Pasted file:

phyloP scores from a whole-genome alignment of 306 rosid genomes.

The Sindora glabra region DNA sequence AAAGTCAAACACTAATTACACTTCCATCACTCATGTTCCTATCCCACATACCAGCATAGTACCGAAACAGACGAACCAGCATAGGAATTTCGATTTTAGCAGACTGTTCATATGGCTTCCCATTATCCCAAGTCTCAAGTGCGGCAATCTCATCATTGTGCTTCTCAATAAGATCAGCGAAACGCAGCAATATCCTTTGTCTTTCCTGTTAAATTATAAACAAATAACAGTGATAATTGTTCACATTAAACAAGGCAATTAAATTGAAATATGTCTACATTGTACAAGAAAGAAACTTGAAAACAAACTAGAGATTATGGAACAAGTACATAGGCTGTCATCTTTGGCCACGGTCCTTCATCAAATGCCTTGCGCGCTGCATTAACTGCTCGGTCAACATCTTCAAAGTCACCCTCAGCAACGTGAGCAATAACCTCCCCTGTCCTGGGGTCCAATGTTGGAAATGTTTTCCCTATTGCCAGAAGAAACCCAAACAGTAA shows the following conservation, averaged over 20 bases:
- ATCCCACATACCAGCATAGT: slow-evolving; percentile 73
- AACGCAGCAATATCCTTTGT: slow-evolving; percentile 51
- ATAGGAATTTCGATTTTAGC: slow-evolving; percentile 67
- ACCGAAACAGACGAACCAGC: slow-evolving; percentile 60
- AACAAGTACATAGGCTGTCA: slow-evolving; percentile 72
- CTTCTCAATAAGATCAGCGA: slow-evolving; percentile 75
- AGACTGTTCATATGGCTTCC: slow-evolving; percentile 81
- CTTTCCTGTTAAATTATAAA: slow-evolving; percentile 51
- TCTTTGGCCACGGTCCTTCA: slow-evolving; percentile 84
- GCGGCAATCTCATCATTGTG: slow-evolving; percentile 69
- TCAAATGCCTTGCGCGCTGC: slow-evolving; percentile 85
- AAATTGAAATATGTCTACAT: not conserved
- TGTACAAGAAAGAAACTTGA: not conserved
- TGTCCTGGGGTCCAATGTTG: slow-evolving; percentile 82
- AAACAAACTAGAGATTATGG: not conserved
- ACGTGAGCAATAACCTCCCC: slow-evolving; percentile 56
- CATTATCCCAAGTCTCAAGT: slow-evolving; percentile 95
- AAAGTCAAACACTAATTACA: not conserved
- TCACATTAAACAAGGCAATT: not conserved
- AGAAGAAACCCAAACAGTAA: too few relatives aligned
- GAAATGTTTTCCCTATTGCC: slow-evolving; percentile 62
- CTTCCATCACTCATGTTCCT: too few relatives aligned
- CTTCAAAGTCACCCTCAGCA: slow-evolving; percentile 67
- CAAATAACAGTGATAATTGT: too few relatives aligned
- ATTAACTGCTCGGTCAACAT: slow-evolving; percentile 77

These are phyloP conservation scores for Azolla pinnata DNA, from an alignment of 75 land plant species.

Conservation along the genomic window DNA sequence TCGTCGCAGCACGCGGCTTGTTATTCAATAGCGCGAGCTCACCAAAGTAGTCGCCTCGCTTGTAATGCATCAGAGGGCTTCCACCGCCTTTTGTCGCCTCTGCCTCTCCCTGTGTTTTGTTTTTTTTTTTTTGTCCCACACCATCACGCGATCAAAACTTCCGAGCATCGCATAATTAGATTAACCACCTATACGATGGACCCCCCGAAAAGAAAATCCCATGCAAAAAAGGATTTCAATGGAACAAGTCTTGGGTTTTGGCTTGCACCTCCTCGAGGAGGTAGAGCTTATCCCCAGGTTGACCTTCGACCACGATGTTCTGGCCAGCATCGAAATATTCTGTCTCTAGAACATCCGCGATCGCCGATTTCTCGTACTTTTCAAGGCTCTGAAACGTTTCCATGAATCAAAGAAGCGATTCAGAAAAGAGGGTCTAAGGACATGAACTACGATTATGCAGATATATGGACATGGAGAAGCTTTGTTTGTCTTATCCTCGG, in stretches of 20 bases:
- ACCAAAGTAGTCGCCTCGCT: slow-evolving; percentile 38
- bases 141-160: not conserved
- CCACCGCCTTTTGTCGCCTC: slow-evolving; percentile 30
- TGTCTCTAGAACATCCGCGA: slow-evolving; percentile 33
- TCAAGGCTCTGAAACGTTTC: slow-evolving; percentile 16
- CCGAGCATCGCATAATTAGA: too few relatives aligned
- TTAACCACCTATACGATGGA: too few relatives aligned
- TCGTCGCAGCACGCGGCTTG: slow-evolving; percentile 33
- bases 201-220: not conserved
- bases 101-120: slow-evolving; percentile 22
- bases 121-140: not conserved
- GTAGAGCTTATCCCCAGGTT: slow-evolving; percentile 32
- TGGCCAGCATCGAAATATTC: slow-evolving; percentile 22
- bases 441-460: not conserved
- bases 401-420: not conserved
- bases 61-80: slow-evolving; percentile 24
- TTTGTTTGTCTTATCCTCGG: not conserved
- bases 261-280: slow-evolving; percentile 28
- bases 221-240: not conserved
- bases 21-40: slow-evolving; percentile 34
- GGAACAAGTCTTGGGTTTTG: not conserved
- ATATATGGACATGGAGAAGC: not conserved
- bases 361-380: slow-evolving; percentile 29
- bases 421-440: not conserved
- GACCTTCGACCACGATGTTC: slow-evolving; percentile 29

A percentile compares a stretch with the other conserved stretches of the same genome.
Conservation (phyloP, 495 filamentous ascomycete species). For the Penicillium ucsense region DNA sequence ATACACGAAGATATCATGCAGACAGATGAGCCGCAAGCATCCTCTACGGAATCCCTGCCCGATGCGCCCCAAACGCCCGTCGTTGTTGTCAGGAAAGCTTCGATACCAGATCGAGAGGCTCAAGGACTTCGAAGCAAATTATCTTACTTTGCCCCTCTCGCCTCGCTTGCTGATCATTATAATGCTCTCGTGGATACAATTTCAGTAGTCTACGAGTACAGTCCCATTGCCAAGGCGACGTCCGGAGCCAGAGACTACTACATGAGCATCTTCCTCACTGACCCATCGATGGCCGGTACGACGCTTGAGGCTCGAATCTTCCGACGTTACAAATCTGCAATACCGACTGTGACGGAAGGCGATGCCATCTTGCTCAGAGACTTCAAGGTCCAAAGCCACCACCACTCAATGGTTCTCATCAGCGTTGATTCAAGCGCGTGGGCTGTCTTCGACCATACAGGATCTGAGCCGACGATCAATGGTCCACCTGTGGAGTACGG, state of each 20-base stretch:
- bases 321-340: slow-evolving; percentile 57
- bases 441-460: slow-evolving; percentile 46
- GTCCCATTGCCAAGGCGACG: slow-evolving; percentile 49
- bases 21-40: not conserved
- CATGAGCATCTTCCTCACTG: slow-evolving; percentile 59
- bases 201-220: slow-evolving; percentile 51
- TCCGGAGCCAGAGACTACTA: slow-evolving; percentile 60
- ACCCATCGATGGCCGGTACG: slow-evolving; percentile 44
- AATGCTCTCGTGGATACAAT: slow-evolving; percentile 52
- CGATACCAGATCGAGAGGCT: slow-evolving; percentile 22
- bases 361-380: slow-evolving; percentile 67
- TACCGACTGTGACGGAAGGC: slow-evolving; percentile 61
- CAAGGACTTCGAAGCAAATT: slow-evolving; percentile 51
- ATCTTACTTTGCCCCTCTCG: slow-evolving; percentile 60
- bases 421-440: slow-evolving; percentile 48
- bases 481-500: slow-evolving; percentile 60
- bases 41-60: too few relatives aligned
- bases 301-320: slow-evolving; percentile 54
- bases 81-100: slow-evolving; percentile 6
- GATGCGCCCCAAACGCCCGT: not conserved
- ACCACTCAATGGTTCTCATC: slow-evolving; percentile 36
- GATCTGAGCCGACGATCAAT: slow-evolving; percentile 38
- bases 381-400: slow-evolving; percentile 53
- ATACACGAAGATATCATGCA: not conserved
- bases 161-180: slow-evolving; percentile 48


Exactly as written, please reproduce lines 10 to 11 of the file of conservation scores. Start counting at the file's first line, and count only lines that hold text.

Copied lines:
- CTTTCCTGTTAAATTATAAA: slow-evolving; percentile 51
- TCTTTGGCCACGGTCCTTCA: slow-evolving; percentile 84